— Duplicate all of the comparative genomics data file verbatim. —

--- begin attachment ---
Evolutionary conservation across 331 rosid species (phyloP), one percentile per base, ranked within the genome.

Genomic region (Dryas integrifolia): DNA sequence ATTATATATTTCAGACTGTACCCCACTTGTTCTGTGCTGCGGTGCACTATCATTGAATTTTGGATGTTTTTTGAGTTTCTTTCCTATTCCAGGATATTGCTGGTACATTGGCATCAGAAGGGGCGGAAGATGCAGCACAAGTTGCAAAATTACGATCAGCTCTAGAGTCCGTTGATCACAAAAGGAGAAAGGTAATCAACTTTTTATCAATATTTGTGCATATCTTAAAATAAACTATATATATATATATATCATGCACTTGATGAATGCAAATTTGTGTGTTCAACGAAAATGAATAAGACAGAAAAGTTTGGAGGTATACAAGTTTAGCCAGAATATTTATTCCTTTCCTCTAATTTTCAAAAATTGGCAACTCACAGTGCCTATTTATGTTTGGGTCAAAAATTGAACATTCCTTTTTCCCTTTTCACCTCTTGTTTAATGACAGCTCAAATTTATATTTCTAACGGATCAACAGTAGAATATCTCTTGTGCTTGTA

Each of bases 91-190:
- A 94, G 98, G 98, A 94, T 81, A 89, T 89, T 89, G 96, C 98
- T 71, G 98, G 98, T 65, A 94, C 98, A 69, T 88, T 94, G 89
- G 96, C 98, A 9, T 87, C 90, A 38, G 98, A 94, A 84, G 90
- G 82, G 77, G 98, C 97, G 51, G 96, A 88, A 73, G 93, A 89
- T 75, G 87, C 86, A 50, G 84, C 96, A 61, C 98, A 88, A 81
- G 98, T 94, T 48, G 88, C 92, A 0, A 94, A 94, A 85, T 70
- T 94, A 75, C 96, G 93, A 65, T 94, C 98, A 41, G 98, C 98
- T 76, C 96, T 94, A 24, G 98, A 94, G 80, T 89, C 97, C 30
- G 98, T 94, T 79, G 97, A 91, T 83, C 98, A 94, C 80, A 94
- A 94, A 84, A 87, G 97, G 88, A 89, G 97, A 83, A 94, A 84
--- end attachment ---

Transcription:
Evolutionary conservation across 331 rosid species (phyloP), one percentile per base, ranked within the genome.

Genomic region (Dryas integrifolia): DNA sequence ATTATATATTTCAGACTGTACCCCACTTGTTCTGTGCTGCGGTGCACTATCATTGAATTTTGGATGTTTTTTGAGTTTCTTTCCTATTCCAGGATATTGCTGGTACATTGGCATCAGAAGGGGCGGAAGATGCAGCACAAGTTGCAAAATTACGATCAGCTCTAGAGTCCGTTGATCACAAAAGGAGAAAGGTAATCAACTTTTTATCAATATTTGTGCATATCTTAAAATAAACTATATATATATATATATCATGCACTTGATGAATGCAAATTTGTGTGTTCAACGAAAATGAATAAGACAGAAAAGTTTGGAGGTATACAAGTTTAGCCAGAATATTTATTCCTTTCCTCTAATTTTCAAAAATTGGCAACTCACAGTGCCTATTTATGTTTGGGTCAAAAATTGAACATTCCTTTTTCCCTTTTCACCTCTTGTTTAATGACAGCTCAAATTTATATTTCTAACGGATCAACAGTAGAATATCTCTTGTGCTTGTA

Each of bases 91-190:
- A 94, G 98, G 98, A 94, T 81, A 89, T 89, T 89, G 96, C 98
- T 71, G 98, G 98, T 65, A 94, C 98, A 69, T 88, T 94, G 89
- G 96, C 98, A 9, T 87, C 90, A 38, G 98, A 94, A 84, G 90
- G 82, G 77, G 98, C 97, G 51, G 96, A 88, A 73, G 93, A 89
- T 75, G 87, C 86, A 50, G 84, C 96, A 61, C 98, A 88, A 81
- G 98, T 94, T 48, G 88, C 92, A 0, A 94, A 94, A 85, T 70
- T 94, A 75, C 96, G 93, A 65, T 94, C 98, A 41, G 98, C 98
- T 76, C 96, T 94, A 24, G 98, A 94, G 80, T 89, C 97, C 30
- G 98, T 94, T 79, G 97, A 91, T 83, C 98, A 94, C 80, A 94
- A 94, A 84, A 87, G 97, G 88, A 89, G 97, A 83, A 94, A 84